Ianis Hagi admits Rangers form won’t return 'overnight’ as he reveals inspiration behind recovery

Ianis Hagi has not had to look too far for inspiration as he continues his comeback from a serious knee injury.

The Rangers forward was sidelined for exactly a year and a week after suffering an ACL tear in a Scottish Cup tie with Stirling Albion back in January 2022. He was afforded a boisterous reception upon his return to action against St Johnstone last month but Hagi knows that was merely a significant milestone rather than the conclusion of the rehabilitation process. The Romanian has studied the experience of others who have been through a similar journey and hopes to learn from their stories.

“My best friend, Carlo Casap, had two ACL injuries on both his knees, so I kind of knew what he went through emotionally,” revealed the 24 year-old. “He's still playing after two heavy injuries. We played in all the youth levels of the national team and also in the Under-21s.

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“He got injured the first time when I was back in Romania and we were roommates so I knew what he was going through. It helped to have the experience of others. Maybe in situations where I didn't have anyone to ask I would have been shocked and taken it more negatively.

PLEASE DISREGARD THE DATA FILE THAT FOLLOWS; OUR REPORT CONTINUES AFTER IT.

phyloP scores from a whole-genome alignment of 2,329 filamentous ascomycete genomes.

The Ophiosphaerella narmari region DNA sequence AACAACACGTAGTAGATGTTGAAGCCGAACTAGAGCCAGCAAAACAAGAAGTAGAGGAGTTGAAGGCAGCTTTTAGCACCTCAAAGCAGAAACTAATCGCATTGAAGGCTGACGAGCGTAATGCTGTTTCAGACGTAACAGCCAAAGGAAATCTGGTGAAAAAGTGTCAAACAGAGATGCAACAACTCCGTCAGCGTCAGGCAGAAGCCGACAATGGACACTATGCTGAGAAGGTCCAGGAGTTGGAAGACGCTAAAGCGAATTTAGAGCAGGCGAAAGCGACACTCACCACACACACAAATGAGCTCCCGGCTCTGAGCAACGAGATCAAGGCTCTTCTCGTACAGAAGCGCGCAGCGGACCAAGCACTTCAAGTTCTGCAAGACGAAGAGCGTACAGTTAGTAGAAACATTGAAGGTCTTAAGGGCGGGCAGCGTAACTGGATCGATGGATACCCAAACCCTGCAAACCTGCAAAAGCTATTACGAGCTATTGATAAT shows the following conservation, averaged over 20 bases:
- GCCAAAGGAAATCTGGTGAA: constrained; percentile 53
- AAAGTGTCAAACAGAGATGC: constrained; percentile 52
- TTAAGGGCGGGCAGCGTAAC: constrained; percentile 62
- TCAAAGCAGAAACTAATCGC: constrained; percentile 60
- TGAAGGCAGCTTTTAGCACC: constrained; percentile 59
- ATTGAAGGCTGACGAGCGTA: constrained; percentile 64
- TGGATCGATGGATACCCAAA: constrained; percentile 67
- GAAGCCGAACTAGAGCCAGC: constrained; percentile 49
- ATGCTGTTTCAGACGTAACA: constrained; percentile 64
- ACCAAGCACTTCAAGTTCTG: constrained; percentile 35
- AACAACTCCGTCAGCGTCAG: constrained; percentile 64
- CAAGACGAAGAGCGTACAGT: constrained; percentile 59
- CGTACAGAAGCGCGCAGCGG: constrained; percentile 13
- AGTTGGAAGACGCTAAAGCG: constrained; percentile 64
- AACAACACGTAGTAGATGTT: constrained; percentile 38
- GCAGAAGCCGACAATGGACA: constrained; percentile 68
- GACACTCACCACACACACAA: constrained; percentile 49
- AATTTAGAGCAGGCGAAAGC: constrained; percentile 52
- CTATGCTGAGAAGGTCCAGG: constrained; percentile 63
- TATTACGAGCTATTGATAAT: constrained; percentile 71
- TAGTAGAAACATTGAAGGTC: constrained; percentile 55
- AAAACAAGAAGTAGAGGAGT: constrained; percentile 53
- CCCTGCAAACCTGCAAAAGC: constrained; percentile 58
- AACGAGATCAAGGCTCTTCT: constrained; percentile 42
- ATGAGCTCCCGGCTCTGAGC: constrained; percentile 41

Rangers' Ianis Hagi has recently returned from a year out injured. (Photo by Craig Williamson / SNS Group)Rangers' Ianis Hagi has recently returned from a year out injured. (Photo by Craig Williamson / SNS Group)
Rangers' Ianis Hagi has recently returned from a year out injured. (Photo by Craig Williamson / SNS Group)

“But having people that had been through this I relaxed a little bit and understood the situation and didn't go into it that negatively.

“Federico Chiesa [was another] who had an ACL injury. I kept in contact with him a little because I was team-mates with him back in Fiorentina. And Florian Wirtz at Bayer Leverkusen too. They were also out for nine or ten months and they’re still struggling to get back into the team.

“I wouldn’t say it’s a struggle, it’s just part of the process. You just have to accept you’ve been out for such a long time and football is not an easy game. You need to push every day — that’s my mentality. I’m trying to do it as soon as possible. Maybe it takes 10 games, maybe it takes 20, I don’t know. I want it as soon as possible but it doesn’t come overnight.”

Most importantly for Hagi has been getting to a place mentally where he doesn’t fear his knee might break down again.

“It may happen but as soon as I got the green light from the medical staff, I just put that away and I’m all in,” he added. “I’m never going to step on to the pitch having doubts about being in contact with someone. If I do, I’m just going to hang up my boots.”

Hagi has used his downtime effectively as he expands his knowledge to prepare for a life beyond playing.

"First of all I wanted to learn a new language. I went for Spanish and I am getting quite good at that. I love basketball, so I watched a lot of that in my spare time and then coaching.

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“It's something I have been growing, my father being a manager for such a long time and just studying different books and watching different Netflix series about coaching. Not only football but just in general, coaching different teams and different sports. I have been trying to understand the game from another angle. In the future I see myself coaching.”



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